Of course Peppersauce wasn’t always the way it is today. In 1948 the cave was the little-known discovery of a couple of deer hunters. “We gasped in amazement at the white-coated walls and ceiling and at the long glistening stalactites,” wrote John Priser, one of the earliest explorers of the cave. In his article in Desert Magazine Priser announced the cave to Tucson, complete with directions. Though he certainly didn’t intend harm to the cave, Priser’s story of an underground realm most likely began the stampede of visitors that followed.
In recent years our friends at Central Arizona Grotto in Phoenix have undertaken the task of cleaning Peppersauce Cave. This has entailed the collection of truckloads of trash and the careful removal of decades of graffiti. With the help of cavers from around Arizona, as well as Boy Scouts (who helped with the backbreaking work of removing the mountain of trash), the undertaking has been long and complex, but we think current visitors to Peppersauce Cave will appreciate the difference. If you’re planning a visit to Peppersauce, we hope you’ll consider all the hard work that’s gone into cleaning it. While there, take a trash bag and collect the things left behind by others who aren’t as thoughtful. With Peppersauce Cave, the conservation ethic is to go beyond the “leave no trace” ethic, and instead leave the cave better than you found it.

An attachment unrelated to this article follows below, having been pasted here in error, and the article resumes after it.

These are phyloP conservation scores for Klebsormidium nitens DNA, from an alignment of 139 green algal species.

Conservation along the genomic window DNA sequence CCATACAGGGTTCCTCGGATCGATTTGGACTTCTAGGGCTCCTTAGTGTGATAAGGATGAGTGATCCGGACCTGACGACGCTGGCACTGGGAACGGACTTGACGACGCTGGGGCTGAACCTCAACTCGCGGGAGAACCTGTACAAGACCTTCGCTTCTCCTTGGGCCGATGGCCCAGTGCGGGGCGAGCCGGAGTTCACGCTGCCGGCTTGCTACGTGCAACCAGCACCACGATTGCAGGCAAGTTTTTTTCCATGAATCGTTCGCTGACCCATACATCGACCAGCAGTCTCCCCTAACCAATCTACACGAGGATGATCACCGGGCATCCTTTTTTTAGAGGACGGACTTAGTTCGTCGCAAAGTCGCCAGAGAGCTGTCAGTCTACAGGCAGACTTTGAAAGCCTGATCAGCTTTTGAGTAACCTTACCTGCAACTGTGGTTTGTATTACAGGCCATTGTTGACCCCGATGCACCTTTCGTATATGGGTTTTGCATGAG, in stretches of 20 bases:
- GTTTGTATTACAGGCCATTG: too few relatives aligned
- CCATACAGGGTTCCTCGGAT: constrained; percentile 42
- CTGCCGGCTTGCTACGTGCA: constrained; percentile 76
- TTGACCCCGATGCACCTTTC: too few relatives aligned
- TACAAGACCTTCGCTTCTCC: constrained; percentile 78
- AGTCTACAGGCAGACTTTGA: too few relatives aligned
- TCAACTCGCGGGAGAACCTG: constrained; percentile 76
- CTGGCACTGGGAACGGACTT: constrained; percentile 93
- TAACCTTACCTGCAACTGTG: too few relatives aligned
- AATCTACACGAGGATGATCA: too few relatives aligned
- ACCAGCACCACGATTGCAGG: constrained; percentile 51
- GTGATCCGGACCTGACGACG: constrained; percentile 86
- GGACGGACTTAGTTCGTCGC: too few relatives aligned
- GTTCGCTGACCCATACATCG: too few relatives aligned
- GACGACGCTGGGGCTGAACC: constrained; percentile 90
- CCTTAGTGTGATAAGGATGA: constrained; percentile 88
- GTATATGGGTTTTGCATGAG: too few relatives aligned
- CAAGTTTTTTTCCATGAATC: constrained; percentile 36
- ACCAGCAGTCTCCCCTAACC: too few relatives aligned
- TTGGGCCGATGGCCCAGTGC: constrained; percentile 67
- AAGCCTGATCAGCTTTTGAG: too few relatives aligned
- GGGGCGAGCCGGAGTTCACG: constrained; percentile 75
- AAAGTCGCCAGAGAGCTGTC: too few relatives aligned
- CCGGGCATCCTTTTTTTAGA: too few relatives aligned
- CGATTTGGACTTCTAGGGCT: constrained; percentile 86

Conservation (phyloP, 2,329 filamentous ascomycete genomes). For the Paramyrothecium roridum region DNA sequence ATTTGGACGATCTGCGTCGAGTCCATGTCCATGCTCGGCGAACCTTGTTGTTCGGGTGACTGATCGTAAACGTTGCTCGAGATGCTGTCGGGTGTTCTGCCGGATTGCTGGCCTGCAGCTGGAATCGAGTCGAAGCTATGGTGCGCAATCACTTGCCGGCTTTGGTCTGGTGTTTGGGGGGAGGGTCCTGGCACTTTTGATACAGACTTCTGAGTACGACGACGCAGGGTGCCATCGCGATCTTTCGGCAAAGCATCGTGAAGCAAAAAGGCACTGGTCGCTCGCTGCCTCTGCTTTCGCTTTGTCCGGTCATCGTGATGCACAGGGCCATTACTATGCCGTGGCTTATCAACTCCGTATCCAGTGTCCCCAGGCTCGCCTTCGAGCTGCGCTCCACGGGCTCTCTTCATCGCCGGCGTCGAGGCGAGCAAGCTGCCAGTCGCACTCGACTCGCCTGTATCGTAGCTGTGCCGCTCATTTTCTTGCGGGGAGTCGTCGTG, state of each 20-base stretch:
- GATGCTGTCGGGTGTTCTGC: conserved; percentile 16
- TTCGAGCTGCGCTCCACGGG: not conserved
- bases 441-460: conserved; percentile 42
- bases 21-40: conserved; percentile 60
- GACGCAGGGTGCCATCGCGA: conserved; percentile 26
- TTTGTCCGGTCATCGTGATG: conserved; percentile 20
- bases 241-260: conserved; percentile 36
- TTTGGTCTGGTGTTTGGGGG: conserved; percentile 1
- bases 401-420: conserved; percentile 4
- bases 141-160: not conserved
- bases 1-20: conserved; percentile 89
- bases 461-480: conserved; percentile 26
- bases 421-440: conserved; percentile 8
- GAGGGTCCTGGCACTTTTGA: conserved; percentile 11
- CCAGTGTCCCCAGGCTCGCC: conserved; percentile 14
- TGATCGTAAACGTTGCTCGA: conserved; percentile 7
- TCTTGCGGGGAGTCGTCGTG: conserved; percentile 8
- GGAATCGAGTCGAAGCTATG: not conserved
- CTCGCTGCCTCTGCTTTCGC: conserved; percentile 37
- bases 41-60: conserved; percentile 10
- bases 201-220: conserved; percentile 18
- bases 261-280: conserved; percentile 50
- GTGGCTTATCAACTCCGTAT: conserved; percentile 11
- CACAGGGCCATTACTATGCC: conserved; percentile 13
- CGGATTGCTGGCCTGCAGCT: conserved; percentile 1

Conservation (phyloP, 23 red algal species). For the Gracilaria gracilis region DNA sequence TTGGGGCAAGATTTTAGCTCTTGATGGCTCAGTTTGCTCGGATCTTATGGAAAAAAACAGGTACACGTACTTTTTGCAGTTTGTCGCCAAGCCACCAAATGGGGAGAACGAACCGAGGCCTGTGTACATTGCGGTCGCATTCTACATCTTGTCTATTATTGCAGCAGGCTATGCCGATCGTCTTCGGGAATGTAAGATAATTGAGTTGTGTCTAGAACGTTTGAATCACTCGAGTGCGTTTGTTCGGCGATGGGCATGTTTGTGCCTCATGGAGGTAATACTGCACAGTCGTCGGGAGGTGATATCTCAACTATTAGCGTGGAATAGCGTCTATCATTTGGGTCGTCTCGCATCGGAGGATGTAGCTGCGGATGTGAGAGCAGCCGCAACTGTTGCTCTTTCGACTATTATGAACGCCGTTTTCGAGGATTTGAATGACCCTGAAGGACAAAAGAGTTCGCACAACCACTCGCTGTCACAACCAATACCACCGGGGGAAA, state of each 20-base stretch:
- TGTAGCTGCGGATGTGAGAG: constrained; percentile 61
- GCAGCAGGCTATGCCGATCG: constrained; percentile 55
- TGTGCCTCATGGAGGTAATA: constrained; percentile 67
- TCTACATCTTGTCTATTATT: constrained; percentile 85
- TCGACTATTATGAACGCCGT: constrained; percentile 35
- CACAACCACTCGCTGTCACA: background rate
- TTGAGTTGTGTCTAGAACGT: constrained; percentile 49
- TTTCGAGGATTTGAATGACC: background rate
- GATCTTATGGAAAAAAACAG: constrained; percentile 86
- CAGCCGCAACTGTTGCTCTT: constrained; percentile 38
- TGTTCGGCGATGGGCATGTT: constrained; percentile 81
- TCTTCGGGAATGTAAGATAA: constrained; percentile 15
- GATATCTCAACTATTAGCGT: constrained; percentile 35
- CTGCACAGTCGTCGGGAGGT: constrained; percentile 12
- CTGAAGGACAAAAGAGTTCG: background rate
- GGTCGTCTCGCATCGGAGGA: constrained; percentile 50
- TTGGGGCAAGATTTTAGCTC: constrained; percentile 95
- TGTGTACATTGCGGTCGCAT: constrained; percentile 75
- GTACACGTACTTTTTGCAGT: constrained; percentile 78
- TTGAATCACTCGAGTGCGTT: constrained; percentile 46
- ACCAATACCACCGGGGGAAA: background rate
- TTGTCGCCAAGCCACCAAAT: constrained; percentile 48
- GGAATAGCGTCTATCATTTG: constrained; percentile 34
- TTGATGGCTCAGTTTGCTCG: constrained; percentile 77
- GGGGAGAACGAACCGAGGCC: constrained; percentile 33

Conservation = Restoration
Southern Arizona Grotto cavers practice conservation-minded caving, but the effort extends beyond a “leave no trace” ethic. In many caves, such as Peppersauce, cave restoration is now the main focus. Restoration, in short, is a conscious effort to reverse the effects of careless caving. It involves cleaning and repairing formations, protecting cave life so that populations can return to previous levels, and in some cases, limiting access to mitigate further damage.
SAG members have recently organized restoration activities in Cave of the Bells and other caves around Tucson. In addition, some of our members travel seasonally to New Mexico to participate in the High Guads Restoration Project.